The Doorknob: Spirituality in Eating Disorder Recovery
by Jenni Schaefer, Author of “Life Without Ed”
What does God have to do with it? Why are they talking about a higher power? And how does a doorknob fit into eating disorder recovery?
I was following my food plan. I was not worrying about my body. I was finally free from food and weight obsessions, and I was miserable. One day I remember driving in my car on an overpass and thinking, “I really don’t care if my car crashes and flips over the guardrail. I don’t care if I die.”
I had not specifically devised a scheme to kill myself, but I was apathetic about whether or not I continued living. I did not understand why I was so unhappy. I was no longer bingeing, purging, and restricting. After battling food for over twenty years, what more could I possibly want?
My friends in recovery from alcoholism and other addictions encouraged me to incorporate spirituality into my life. They said to let go, give up control, and believe in something other than me. They talked about God, a higher power, and even a doorknob. “If you have difficulty with the concept of God,” they said, “choose anything — even a doorknob — to be your higher power. Just believe in something other than you.”
I actually did not have difficulty with the idea of God. No, I definitely knew my higher power, and I did not like Him. I thought that God hated me, so we were not on speaking terms. We had gone our separate ways. (Looking back, I think that I was the one who walked away, not God.) I did not understand what God had to do with my recovery anyway.
Aaron, a recovered alcoholic, told me that filling up my gas tank with anything but God would only keep me going for a little while. Eventually I would feel empty again and probably turn to food. “If you fill up with God,” Aaron said, “you will feel full for a lifetime.”
I immediately understood what Aaron meant. I remembered getting report cards in school — always straight A’s. I would think that everything in life was great. I even seemed to eat better and feel better about my body. My self-esteem was charged and nothing could go wrong. Wrong! Eventually that most recent report card did not matter, and all of my energy was focused on doing just as well or better on the next report card. I felt empty again, and food filled that hole. Could God really fill the hole instead?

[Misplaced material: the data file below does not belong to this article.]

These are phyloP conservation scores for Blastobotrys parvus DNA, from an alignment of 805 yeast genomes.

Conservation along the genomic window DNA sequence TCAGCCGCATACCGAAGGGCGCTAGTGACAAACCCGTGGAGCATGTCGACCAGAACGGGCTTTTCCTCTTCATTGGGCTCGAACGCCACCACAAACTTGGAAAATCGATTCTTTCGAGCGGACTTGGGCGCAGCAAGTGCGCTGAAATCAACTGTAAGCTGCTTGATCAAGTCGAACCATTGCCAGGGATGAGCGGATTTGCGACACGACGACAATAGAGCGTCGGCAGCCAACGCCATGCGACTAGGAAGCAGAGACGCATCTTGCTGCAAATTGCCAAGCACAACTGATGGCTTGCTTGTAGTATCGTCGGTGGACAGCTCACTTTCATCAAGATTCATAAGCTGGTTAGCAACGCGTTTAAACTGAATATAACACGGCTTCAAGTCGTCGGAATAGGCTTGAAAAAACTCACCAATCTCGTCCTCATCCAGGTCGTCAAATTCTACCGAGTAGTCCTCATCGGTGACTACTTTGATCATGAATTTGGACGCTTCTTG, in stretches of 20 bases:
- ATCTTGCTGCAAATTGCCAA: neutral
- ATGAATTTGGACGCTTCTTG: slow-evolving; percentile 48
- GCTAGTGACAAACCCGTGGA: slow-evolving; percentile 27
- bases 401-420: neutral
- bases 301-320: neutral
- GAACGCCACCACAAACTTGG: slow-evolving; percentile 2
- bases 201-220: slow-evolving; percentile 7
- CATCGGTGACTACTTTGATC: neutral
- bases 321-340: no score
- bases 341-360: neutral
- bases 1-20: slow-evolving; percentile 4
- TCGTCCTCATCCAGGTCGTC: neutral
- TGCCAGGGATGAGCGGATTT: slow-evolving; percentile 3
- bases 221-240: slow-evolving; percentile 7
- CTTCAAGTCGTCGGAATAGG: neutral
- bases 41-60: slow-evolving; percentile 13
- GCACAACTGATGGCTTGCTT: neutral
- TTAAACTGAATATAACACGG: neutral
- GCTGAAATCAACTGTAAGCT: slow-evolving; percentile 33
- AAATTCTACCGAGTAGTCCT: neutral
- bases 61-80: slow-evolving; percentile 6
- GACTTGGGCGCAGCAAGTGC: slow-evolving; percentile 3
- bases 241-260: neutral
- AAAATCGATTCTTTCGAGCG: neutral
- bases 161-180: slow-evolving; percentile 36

I had spent a lot of time in twelve-step meetings, and I had seen what God had done for many of the people within those rooms. Deep inside I believed that God could provide peace and serenity for me, too. I knew that every time in my life I had focused on putting God first, I felt good. But I would only stay connected to Him for short periods of time. After all, He did hate me or so I thought.
I let influential people in my life dissuade me. People who I respected put down my image of God and laughed at the concept of a higher power. I wanted to impress these people; I wanted to fit in. So I shut God out.
I shut God out until I lost the desire to live. I knew that most people did not have thoughts about driving their cars off bridges, and I wanted to change. I had tried everything else, so I decided that maybe I should try to develop a healthy relationship with my higher power.
If I wanted to experience both long-lasting freedom from my eating disorder and happiness in my life, I needed God. I began reading spiritual literature and talking to people who I admired for their connection with God. I committed to working the Twelve Steps. Unlike recovery from alcoholism, balance — not abstinence — was my goal. I obviously could not abstain from food like an alcoholic quits drinking alcohol, but I could find balance at mealtimes. I could find balance within my life.
I have learned that those of us in recovery from eating disorders need spirituality just like everyone else. A lot of us have difficulty grasping the concept. Some of us hate God; some of us think God hates us. Some of us reach for a doorknob as a starting point for our higher power.
Whether we choose a doorknob as our higher power or not, we all open the door to an amazing life and eventually to a new concept of spirituality and God. We walk forward and embrace the future. We close the door behind us.
Jenni Schaefer is a singer/songwriter, speaker, and the author of Life Without Ed: How One Woman Declared Independence from Her Eating Disorder and How You Can Too (McGraw-Hill). She is a consultant and spokesperson with Center for Change in Orem, Utah. For more information, visit www.jennischaefer.com or email [email protected]
Published Date: January 1, 2010
Last reviewed: By Jacquelyn Ekern, MS, LPC on June 4, 2012
Page last updated: June 12, 2012
Published on EatingDisorderHope.com, Online Eating Disorder Help